The customer experience is ever-evolving. This makes it hard to pin-point exactly what must be done to keep customers engaged and committed to a particular product or service. Since the customer experience is ongoing and never ends, engagement is of the utmost importance.
Gamification is the application of typical elements of game playing (e.g. point scoring, competition with others, rules of play) to other areas of activity. The practice of providing rewards to drive people to undertake particular actions can be a major driver in improving the customer experience. Experts believe that regardless of whether the strategy is used on the customer or on the employee side, the overall experience shows a positive trend.
“An engaging way to interact with customers is by using games that reward them for playing and shopping with you,” said Greg Heilers, co-founder of Jolly SEO. “One example of gamification that has been running for over 30 years is McDonald’s annual Monopoly game. Over the course of the campaign, more than US$40 million in prizes have been given away. Every time it runs, it increases McDonald’s sales by 1 to 6 percent.”
Nike is another example of a company that has managed to boost the customer experience, and as a result, their financial results, with gamification.
The Nike+ app tracks customers’ data and physical activity in order to market to them personally and directly, while also allowing users to compete with people all over the world, displaying their achievements via points and trophies when connected to social media.
Heilers also made a note of the success of Nike’s program. The company saw increased engagement with customers, with the member base more than doubling the first six years of the program and a marks share increase of about 14 percent in the first four years after launch.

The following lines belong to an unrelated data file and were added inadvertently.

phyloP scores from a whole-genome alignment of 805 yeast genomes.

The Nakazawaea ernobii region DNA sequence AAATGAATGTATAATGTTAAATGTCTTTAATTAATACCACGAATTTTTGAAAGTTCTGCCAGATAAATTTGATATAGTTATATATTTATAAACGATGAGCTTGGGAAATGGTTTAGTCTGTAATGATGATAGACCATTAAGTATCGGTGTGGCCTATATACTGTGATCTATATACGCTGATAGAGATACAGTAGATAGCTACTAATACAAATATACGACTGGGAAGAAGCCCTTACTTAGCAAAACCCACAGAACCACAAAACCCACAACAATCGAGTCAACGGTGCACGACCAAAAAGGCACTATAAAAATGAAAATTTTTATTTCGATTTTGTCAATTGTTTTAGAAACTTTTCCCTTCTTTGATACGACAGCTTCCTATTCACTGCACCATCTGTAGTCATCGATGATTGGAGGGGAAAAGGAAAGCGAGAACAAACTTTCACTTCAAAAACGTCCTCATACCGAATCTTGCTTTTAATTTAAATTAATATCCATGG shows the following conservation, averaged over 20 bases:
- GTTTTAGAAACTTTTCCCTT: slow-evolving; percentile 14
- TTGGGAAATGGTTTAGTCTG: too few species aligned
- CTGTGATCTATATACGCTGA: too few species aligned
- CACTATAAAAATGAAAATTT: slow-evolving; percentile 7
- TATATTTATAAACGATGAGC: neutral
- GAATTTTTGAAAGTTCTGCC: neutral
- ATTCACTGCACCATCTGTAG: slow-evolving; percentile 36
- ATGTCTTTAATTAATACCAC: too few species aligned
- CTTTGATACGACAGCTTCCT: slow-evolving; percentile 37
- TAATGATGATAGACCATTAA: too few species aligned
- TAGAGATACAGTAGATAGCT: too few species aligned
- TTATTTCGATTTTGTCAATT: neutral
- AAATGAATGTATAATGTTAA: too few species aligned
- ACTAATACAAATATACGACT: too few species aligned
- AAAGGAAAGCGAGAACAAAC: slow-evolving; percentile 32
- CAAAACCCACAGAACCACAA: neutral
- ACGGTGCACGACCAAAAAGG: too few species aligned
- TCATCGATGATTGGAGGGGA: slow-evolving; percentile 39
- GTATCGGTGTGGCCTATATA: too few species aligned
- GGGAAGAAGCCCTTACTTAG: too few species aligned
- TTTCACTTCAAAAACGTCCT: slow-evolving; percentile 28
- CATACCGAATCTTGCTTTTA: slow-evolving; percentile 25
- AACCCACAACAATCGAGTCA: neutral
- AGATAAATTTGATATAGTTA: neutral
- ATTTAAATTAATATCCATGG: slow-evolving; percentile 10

“The gamification strategy to boost CX I recommend is called ‘unlock new features’. The idea is to restrict the functionality of a digital product at the beginning of the user’s journey. As users explore the product and complete the first tasks they unlock new features,” said Alexander Knoll, co-founder and CEO of Condens.
According to Knoll, this strategy serves three key purposes:
- Limiting the number of features so as to avoid overloading the customer with information.
- Unlocking new functionality gives a sense of achievement, encouraging the desire to unlock more.
- The psychological effect of loss aversion will keep users in the product longer because the earned features are worth more than if those same features had been available from the start.
“Games made use of this approach successfully as the player gets new equipment or can access new areas of the game after completing certain tasks,” Knoll said.
Gamification can also help employees as well; especially those in the contact centre roles. TELUS International, for example, has successfully integrated gamification into the learning process at its global customer experience and IT delivery centres.
As said by Chuck Koskovich, TELUS International chief operating officer: “During employee training, we utilize experiential learning and interactive activities and treat it similar to a ‘laboratory’ environment with equipment emulators, role play and call simulation, as well as sensitivity training. This allows agents to practice, learn by trial and error, give and receive feedback, receive recognition, and be coached to improve their customer service delivery.”